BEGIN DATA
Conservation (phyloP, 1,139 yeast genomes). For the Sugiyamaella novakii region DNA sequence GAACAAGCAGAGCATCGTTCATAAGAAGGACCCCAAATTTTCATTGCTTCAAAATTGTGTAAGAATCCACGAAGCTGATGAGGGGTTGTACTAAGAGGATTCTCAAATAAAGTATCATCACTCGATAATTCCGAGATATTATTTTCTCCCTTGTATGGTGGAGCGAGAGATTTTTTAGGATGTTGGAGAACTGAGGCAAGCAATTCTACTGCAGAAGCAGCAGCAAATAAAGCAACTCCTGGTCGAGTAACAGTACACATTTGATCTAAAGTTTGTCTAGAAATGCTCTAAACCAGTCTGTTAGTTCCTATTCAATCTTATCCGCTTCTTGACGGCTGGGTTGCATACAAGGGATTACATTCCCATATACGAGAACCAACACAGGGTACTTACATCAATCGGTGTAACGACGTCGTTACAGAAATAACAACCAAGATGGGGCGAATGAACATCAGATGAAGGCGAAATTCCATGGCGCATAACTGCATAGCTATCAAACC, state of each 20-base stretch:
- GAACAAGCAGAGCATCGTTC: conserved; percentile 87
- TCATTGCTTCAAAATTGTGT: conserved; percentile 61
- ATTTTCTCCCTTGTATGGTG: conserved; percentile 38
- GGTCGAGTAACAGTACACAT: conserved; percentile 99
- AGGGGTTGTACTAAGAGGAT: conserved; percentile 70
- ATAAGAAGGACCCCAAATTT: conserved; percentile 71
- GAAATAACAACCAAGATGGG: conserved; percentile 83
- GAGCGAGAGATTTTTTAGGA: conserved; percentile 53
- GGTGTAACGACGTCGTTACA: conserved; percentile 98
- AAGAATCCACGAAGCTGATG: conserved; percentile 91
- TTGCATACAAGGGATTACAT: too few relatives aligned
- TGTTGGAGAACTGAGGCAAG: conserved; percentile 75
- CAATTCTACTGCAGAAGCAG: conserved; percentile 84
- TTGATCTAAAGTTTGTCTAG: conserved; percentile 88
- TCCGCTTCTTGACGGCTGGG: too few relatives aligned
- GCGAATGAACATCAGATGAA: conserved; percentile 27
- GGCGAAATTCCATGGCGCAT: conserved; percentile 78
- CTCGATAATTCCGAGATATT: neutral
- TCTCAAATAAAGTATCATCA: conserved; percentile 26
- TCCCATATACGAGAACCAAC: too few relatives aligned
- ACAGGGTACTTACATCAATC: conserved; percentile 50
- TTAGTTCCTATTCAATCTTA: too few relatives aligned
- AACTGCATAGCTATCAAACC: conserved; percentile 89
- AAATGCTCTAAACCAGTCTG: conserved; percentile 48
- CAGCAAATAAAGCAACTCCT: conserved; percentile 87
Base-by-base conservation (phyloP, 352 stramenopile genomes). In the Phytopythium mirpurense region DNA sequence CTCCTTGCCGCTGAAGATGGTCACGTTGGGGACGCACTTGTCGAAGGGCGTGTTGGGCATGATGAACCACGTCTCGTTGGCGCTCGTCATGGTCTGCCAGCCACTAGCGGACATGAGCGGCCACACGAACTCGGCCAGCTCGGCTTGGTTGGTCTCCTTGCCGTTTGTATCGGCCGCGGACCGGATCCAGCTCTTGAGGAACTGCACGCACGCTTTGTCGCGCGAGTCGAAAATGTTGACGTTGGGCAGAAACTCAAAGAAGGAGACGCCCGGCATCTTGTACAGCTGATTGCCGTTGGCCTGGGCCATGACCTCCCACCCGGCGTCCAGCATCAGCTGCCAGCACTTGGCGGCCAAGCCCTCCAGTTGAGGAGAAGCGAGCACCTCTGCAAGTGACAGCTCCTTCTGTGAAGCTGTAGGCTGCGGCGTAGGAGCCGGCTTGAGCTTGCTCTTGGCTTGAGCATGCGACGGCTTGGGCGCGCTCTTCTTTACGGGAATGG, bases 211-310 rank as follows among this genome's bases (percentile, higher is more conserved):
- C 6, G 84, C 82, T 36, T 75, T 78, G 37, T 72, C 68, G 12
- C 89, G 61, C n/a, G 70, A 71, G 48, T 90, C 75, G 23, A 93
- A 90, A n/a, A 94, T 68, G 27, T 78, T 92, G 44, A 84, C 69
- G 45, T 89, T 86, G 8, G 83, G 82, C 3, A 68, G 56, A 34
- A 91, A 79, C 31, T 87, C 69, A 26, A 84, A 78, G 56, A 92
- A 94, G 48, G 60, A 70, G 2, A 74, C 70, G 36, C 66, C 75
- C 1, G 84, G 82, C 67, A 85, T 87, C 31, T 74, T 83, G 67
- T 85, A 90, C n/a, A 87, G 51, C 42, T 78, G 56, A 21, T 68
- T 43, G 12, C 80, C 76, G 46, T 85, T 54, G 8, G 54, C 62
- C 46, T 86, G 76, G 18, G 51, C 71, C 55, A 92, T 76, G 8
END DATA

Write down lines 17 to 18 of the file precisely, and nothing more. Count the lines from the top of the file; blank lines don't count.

- GCGAATGAACATCAGATGAA: conserved; percentile 27
- GGCGAAATTCCATGGCGCAT: conserved; percentile 78